Storm clouds in the “sunny skies” of prosperity and optimism

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Storm clouds in the “sunny skies” of prosperity and optimism – Canada 1900’s
Beneath the prosperity and enthusiasm of the first decade of the new century were signs of difficulty and
discontent. Not everyone was happy about what was, on the surface, a great Canadian success story. The chart
below indicates some of the groups that were unhappy with their lot while Canada seemed to prosper.
Group
FrenchCanadians
Factory, mine
and construction
workers
Issues/Concerns
Continuing resentment over acts of the past,
like the execution of Louis Riel
Resentment over British influence in Canada
Issues that aroused their hostility:
- Canadian assistance to Britain in the Boer
War in South Africa
- proposed Canadian contribution to build
up of British navy
- Catholic bishop advocating the
acceptance of English language and
customs
Dangerous working conditions
Low wages and long hours of work
Child labour
Unsanitary, crowded housing conditions
Farmers
High C.P.R. freight rates to transport grain
High prices for goods manufactured in central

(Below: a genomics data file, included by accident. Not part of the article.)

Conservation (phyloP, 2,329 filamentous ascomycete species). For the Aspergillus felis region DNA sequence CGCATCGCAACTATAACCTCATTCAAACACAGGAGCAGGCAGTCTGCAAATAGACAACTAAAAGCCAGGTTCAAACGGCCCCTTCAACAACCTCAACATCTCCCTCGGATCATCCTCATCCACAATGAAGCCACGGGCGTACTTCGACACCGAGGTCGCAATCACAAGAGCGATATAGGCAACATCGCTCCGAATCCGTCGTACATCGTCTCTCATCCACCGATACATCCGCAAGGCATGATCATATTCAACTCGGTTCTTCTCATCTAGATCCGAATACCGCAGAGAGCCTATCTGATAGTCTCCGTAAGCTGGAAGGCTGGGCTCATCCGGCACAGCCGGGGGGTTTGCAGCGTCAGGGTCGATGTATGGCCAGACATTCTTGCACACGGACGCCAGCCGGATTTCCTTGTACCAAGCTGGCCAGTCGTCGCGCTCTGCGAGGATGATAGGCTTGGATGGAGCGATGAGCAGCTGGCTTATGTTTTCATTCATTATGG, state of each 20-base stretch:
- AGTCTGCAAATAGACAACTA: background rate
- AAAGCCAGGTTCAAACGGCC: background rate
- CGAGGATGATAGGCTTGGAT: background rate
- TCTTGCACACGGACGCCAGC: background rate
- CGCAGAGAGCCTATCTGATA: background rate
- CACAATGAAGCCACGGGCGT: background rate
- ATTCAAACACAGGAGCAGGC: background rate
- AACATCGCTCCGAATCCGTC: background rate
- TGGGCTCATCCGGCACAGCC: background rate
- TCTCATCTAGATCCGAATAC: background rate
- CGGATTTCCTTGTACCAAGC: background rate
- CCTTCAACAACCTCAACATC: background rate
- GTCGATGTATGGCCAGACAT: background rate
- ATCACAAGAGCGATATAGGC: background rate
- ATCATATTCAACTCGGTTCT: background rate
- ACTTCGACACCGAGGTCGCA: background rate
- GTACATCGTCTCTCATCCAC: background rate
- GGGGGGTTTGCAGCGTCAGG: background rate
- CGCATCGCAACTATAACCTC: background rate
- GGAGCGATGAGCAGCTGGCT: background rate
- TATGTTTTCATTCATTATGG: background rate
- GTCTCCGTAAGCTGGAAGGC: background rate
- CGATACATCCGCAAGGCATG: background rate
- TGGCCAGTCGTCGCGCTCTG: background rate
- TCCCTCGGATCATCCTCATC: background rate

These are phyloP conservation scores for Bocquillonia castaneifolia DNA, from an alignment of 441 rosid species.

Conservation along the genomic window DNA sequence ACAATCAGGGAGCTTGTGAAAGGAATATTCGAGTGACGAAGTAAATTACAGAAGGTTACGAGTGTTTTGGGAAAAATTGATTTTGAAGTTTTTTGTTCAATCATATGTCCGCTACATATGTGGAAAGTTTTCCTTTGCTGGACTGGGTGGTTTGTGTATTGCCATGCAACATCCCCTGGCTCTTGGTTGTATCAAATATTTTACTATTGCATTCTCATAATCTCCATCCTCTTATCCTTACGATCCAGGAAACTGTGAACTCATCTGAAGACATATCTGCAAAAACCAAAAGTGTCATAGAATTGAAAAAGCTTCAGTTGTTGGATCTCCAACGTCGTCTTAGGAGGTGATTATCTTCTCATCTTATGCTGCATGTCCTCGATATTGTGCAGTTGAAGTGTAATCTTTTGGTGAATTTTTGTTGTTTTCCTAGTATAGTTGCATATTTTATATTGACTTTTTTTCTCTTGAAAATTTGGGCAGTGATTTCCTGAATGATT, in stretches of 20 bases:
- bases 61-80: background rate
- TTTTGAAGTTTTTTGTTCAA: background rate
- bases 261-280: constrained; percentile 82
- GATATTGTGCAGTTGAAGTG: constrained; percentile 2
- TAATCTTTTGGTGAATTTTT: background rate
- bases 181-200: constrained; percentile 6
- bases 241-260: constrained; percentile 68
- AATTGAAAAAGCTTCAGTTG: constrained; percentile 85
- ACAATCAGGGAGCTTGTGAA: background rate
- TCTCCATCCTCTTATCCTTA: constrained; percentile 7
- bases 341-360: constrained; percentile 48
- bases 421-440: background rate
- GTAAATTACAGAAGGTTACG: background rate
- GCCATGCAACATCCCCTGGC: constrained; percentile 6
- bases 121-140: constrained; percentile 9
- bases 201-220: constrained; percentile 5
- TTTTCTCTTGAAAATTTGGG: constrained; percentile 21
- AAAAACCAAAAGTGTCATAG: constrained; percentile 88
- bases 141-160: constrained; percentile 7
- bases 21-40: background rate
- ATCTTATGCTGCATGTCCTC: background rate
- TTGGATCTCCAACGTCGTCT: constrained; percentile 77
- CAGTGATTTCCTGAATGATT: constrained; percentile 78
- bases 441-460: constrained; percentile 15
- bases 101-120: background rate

Canada (ie. farm machinery) Prices high
because foreign competition (ie. American)
was limited by Canadian government tariffs
Aboriginal
Nations
The growing Canadian prosperity was based
on their production of grain but they believed
they were not sharing equally in the wealth
that resulted
Most were now residing on reservations,
many in poverty and ill-health
They could see land that had been theirs being
developed as farms, lumber camps or mines
Canadian assimilation – forbidden to speak
their own languages and following their
cultural traditions
Maritime
Provinces
Resentment of growing prosperity in central
Canada
Ports such as Halifax being bypassed for
Trans-Atlantic trade by ports such as
Montreal
Effects/Actions
Women
No political rights
Could not vote or be elected for political
office
Could hold certain jobs – in factories, such as
textile mills and in offices, domestic servants
Poor working conditions and lower wages
than men
Few opportunities for post-secondary
education and for careers outside teaching and
nursing
Immigrants
Although most became very successful in
Canada, many ended up in very poor and
dangerous jobs in cities, living in slums often
with poor sanitation facilities
Some experienced prejudice and
discrimination. Suffered anti-immigrant
marches and newspaper articles, destruction
of immigrant property (ie. Vancouver riot in
1907)
Low wages and often laid off first
Lack of political rights (could not vote until
they became citizens)
Children and
Youth
High infant death rates from disease and
malnutrition
Child labour and unsafe working conditions
Lack of education for poor and farm children
Poor
Malnutrition and other illnesses
High death rates
Alcohol abuse
Poor housing conditions
Lack of educational opportunities
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